Unintended consequences are an unavoidable result of every decision.
You select one course of action only to be met with a host of responses you never intended or expected. Movie buffs have actually been living through such a situation since 2009, when The Dark Knight, fresh off a $1 billion campaign and universal critical acclaim, did not receive a nomination for Best Picture at the Oscars.
In an effort to include more prestigious popcorn fare in the predominantly old, white and stuffy proceedings, the Academy decided to expand the field of nominees to anywhere between five and 10 films, lest they miss out on the next Dark Knight (and lose the younger demographic in the process). It seemed like the perfect way to honor more mainstream films, while also goosing declining TV ratings.
But like the film’s Joker, for which Heath Ledger received a posthumous Best Supporting Actor statue, the rule change served more as an agent of chaos than a unifying alteration.
Nearly 10 years later, it’s become clear that it has had the opposite effect on the Best Picture race.
Taking a step back, the Academy’s preferences and public interest has been diverging since the 1970s as audiences turn their attention more and more to blockbusters and franchises, while the star-driven adult-skewing drama remains a favorite of the awards ceremony. That divide has become more pronounced in recent years.
In the last two decades, the top-grossing domestic film has gone on to win Best Picture just once (The Lord of the Rings: Return of the King, 2003). Prior to that time, it happened more than 25 percent of the time, according to IndieWire.
Take a quick trip to Box Office Mojo‘s annual ranks, and you’ll notice that the $246 million cumulative domestic gross of 2005’s five nominees was the lowest total in movie history. Until recently, Best Picture contenders were typically also some of the most-seen films of the year, which helped attract massive TV audiences come Oscars night (55 million people tuned in to watch Titanic take home the Oscar).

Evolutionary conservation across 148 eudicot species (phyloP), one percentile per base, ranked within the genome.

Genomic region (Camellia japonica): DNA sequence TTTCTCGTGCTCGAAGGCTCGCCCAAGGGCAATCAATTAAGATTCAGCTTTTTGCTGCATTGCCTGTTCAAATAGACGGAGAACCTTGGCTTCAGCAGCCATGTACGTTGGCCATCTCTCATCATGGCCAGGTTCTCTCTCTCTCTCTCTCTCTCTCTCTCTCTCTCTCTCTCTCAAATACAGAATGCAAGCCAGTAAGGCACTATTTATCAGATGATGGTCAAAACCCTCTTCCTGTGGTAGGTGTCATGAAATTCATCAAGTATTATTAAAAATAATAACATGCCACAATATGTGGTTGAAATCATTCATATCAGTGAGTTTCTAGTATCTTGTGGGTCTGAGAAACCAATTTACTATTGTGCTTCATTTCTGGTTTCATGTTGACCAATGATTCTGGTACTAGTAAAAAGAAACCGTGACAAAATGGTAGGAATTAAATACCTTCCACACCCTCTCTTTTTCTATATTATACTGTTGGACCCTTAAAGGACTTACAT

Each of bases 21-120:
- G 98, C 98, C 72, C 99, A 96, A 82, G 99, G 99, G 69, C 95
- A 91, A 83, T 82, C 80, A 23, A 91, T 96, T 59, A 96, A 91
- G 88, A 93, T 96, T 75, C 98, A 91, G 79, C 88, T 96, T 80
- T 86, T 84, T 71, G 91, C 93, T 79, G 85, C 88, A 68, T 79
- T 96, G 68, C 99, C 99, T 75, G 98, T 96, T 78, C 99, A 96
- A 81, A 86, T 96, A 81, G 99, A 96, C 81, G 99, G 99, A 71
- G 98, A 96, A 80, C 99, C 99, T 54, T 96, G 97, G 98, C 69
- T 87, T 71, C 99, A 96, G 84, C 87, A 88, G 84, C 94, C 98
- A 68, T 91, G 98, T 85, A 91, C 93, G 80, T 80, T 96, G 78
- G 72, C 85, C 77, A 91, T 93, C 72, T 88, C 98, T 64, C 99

However, that trend has also pulled a 180.
Last year’s telecast was the third-least-watched of the 21st century, and Oscars ratings are in the midst of a three-year skid, per The Ringer. When No Country for Old Men (just $74 million domestic) took home the top prize in 2008, the Oscars posted its worst ratings ever.
The shift has been gradual but tangible among moviegoers and critics, a my generation vs. your generation struggle that has played out in the stat sheets of major motion pictures.
It’s easy to see why the Academy was so reactionary after The Dark Knight; they had years of data suggesting the future of the Oscars, and maybe even film, was on the verge of collapse, or at the very least a change for the worse. But their efforts to solve the problem only exacerbated it further.
Since the rule change, the financial returns of Oscar nominees are no longer indicative of awards success.
While such blockbuster and commercial attractions as Avatar and Up have snuck into the race, they’ve been consistently toppled by lesser-seen art-house films. The legendary Star Wars franchise, which scored a Best Picture nomination for the 1977 original, has been shut out in the six major categories since launching back up under Disney. The superhero genre just got its first-ever screenplay nomination with Logan this year.
The expansion has opened the door for “Oscars bait” in its complete form to dominate the nominations and rack up the most statues, while the widespread audience winners that the Academy was hoping to include have been squeezed out.
This decade’s winners include smaller potatoes such as The Hurt Locker, The Artist, Birdman, 12 Years a Slave, Spotlight and Moonlight. The Shape of
Among the nine nominees this year, only two—Dunkirk ($188 million, No. 14) and Get Out ($174 million, No. 15)—landed among the top-20 highest-grossing domestic features.
Really, the greatest benefactors of the rule change have been the “on the fringe” films, such as Phantom Thread, Beasts of the Southern Wild and Philomena, to name a few under-the-radar nominees from recent years.
None of this is to say that more financially successful films are more deserving.
Moonlight is one of the best movies of this century, and Avatar was a load of headache-inducing color-coded crap. But it is interesting to see the Academy’s expansion support the opposite of its intention.
Small movies are on the rise in the awards race while television ratings are on the downswing. If the powers that be want to make another change in the coming years to reverse those trends, maybe they should try expecting the unexpected.